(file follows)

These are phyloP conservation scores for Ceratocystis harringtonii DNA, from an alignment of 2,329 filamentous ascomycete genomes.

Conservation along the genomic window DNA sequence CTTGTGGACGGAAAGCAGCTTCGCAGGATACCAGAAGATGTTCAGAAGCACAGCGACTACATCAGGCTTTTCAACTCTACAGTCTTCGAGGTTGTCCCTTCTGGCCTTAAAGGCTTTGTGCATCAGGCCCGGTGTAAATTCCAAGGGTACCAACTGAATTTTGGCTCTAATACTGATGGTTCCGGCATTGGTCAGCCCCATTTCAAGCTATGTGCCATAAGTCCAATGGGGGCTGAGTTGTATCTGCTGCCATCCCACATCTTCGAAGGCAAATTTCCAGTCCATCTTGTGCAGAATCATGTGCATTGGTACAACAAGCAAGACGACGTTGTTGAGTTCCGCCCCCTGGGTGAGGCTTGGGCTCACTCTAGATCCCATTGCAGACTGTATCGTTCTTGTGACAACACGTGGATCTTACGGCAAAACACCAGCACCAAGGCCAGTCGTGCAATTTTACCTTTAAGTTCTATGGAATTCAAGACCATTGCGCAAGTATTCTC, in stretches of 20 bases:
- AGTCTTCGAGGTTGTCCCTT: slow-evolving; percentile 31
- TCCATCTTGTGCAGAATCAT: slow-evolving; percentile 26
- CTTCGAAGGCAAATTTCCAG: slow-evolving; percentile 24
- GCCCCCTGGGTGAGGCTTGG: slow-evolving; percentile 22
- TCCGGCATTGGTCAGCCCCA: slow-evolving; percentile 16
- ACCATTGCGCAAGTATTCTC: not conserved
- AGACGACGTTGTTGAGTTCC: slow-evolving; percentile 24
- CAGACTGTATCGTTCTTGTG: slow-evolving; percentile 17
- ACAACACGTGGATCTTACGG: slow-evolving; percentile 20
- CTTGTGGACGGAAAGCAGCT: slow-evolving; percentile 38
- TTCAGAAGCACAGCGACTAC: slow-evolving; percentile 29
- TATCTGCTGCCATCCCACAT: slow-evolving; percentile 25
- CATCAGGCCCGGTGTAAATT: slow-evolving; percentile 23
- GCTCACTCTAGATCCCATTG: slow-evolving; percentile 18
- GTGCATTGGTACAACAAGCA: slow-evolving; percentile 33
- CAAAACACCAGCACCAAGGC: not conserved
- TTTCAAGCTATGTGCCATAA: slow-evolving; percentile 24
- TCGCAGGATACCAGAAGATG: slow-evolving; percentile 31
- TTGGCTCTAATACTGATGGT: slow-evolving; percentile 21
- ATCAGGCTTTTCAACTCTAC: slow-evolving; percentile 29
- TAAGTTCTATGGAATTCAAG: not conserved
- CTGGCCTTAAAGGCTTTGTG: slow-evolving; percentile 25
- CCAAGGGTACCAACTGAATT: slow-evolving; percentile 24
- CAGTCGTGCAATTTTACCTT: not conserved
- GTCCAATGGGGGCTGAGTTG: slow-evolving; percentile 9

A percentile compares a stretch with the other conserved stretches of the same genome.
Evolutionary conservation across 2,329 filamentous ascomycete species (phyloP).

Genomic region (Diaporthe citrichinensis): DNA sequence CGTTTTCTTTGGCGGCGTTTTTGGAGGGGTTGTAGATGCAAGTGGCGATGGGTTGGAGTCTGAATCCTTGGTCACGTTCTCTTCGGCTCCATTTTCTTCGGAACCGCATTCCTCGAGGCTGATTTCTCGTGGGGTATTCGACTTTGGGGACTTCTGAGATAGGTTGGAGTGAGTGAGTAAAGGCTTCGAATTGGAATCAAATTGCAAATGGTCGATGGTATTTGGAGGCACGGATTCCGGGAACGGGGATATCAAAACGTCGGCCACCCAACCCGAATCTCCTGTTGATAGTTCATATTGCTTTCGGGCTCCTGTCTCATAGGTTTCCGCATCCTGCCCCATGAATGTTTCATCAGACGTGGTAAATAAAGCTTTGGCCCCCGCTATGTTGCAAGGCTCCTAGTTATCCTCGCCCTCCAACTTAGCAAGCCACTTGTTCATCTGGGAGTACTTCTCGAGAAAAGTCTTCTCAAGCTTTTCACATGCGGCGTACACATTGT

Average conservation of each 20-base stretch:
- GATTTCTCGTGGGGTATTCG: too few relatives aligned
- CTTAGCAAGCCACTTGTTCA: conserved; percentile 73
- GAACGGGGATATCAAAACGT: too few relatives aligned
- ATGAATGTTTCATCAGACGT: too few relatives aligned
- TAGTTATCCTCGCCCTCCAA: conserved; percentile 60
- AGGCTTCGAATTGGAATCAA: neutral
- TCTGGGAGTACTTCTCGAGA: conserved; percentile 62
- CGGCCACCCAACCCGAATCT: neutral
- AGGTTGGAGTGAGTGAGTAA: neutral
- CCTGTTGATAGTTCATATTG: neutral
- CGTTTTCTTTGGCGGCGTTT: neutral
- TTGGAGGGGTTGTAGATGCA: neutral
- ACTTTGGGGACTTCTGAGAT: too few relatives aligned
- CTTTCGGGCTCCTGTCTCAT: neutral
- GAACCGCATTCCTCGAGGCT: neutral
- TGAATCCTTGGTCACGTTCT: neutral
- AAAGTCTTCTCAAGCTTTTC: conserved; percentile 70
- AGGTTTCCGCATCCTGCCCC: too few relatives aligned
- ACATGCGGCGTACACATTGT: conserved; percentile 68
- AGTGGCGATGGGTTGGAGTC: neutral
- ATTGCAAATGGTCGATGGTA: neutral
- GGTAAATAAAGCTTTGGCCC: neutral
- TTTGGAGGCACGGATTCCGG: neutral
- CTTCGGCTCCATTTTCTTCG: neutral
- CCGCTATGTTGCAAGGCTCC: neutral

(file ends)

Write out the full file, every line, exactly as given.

These are phyloP conservation scores for Ceratocystis harringtonii DNA, from an alignment of 2,329 filamentous ascomycete genomes.

Conservation along the genomic window DNA sequence CTTGTGGACGGAAAGCAGCTTCGCAGGATACCAGAAGATGTTCAGAAGCACAGCGACTACATCAGGCTTTTCAACTCTACAGTCTTCGAGGTTGTCCCTTCTGGCCTTAAAGGCTTTGTGCATCAGGCCCGGTGTAAATTCCAAGGGTACCAACTGAATTTTGGCTCTAATACTGATGGTTCCGGCATTGGTCAGCCCCATTTCAAGCTATGTGCCATAAGTCCAATGGGGGCTGAGTTGTATCTGCTGCCATCCCACATCTTCGAAGGCAAATTTCCAGTCCATCTTGTGCAGAATCATGTGCATTGGTACAACAAGCAAGACGACGTTGTTGAGTTCCGCCCCCTGGGTGAGGCTTGGGCTCACTCTAGATCCCATTGCAGACTGTATCGTTCTTGTGACAACACGTGGATCTTACGGCAAAACACCAGCACCAAGGCCAGTCGTGCAATTTTACCTTTAAGTTCTATGGAATTCAAGACCATTGCGCAAGTATTCTC, in stretches of 20 bases:
- AGTCTTCGAGGTTGTCCCTT: slow-evolving; percentile 31
- TCCATCTTGTGCAGAATCAT: slow-evolving; percentile 26
- CTTCGAAGGCAAATTTCCAG: slow-evolving; percentile 24
- GCCCCCTGGGTGAGGCTTGG: slow-evolving; percentile 22
- TCCGGCATTGGTCAGCCCCA: slow-evolving; percentile 16
- ACCATTGCGCAAGTATTCTC: not conserved
- AGACGACGTTGTTGAGTTCC: slow-evolving; percentile 24
- CAGACTGTATCGTTCTTGTG: slow-evolving; percentile 17
- ACAACACGTGGATCTTACGG: slow-evolving; percentile 20
- CTTGTGGACGGAAAGCAGCT: slow-evolving; percentile 38
- TTCAGAAGCACAGCGACTAC: slow-evolving; percentile 29
- TATCTGCTGCCATCCCACAT: slow-evolving; percentile 25
- CATCAGGCCCGGTGTAAATT: slow-evolving; percentile 23
- GCTCACTCTAGATCCCATTG: slow-evolving; percentile 18
- GTGCATTGGTACAACAAGCA: slow-evolving; percentile 33
- CAAAACACCAGCACCAAGGC: not conserved
- TTTCAAGCTATGTGCCATAA: slow-evolving; percentile 24
- TCGCAGGATACCAGAAGATG: slow-evolving; percentile 31
- TTGGCTCTAATACTGATGGT: slow-evolving; percentile 21
- ATCAGGCTTTTCAACTCTAC: slow-evolving; percentile 29
- TAAGTTCTATGGAATTCAAG: not conserved
- CTGGCCTTAAAGGCTTTGTG: slow-evolving; percentile 25
- CCAAGGGTACCAACTGAATT: slow-evolving; percentile 24
- CAGTCGTGCAATTTTACCTT: not conserved
- GTCCAATGGGGGCTGAGTTG: slow-evolving; percentile 9

A percentile compares a stretch with the other conserved stretches of the same genome.
Evolutionary conservation across 2,329 filamentous ascomycete species (phyloP).

Genomic region (Diaporthe citrichinensis): DNA sequence CGTTTTCTTTGGCGGCGTTTTTGGAGGGGTTGTAGATGCAAGTGGCGATGGGTTGGAGTCTGAATCCTTGGTCACGTTCTCTTCGGCTCCATTTTCTTCGGAACCGCATTCCTCGAGGCTGATTTCTCGTGGGGTATTCGACTTTGGGGACTTCTGAGATAGGTTGGAGTGAGTGAGTAAAGGCTTCGAATTGGAATCAAATTGCAAATGGTCGATGGTATTTGGAGGCACGGATTCCGGGAACGGGGATATCAAAACGTCGGCCACCCAACCCGAATCTCCTGTTGATAGTTCATATTGCTTTCGGGCTCCTGTCTCATAGGTTTCCGCATCCTGCCCCATGAATGTTTCATCAGACGTGGTAAATAAAGCTTTGGCCCCCGCTATGTTGCAAGGCTCCTAGTTATCCTCGCCCTCCAACTTAGCAAGCCACTTGTTCATCTGGGAGTACTTCTCGAGAAAAGTCTTCTCAAGCTTTTCACATGCGGCGTACACATTGT

Average conservation of each 20-base stretch:
- GATTTCTCGTGGGGTATTCG: too few relatives aligned
- CTTAGCAAGCCACTTGTTCA: conserved; percentile 73
- GAACGGGGATATCAAAACGT: too few relatives aligned
- ATGAATGTTTCATCAGACGT: too few relatives aligned
- TAGTTATCCTCGCCCTCCAA: conserved; percentile 60
- AGGCTTCGAATTGGAATCAA: neutral
- TCTGGGAGTACTTCTCGAGA: conserved; percentile 62
- CGGCCACCCAACCCGAATCT: neutral
- AGGTTGGAGTGAGTGAGTAA: neutral
- CCTGTTGATAGTTCATATTG: neutral
- CGTTTTCTTTGGCGGCGTTT: neutral
- TTGGAGGGGTTGTAGATGCA: neutral
- ACTTTGGGGACTTCTGAGAT: too few relatives aligned
- CTTTCGGGCTCCTGTCTCAT: neutral
- GAACCGCATTCCTCGAGGCT: neutral
- TGAATCCTTGGTCACGTTCT: neutral
- AAAGTCTTCTCAAGCTTTTC: conserved; percentile 70
- AGGTTTCCGCATCCTGCCCC: too few relatives aligned
- ACATGCGGCGTACACATTGT: conserved; percentile 68
- AGTGGCGATGGGTTGGAGTC: neutral
- ATTGCAAATGGTCGATGGTA: neutral
- GGTAAATAAAGCTTTGGCCC: neutral
- TTTGGAGGCACGGATTCCGG: neutral
- CTTCGGCTCCATTTTCTTCG: neutral
- CCGCTATGTTGCAAGGCTCC: neutral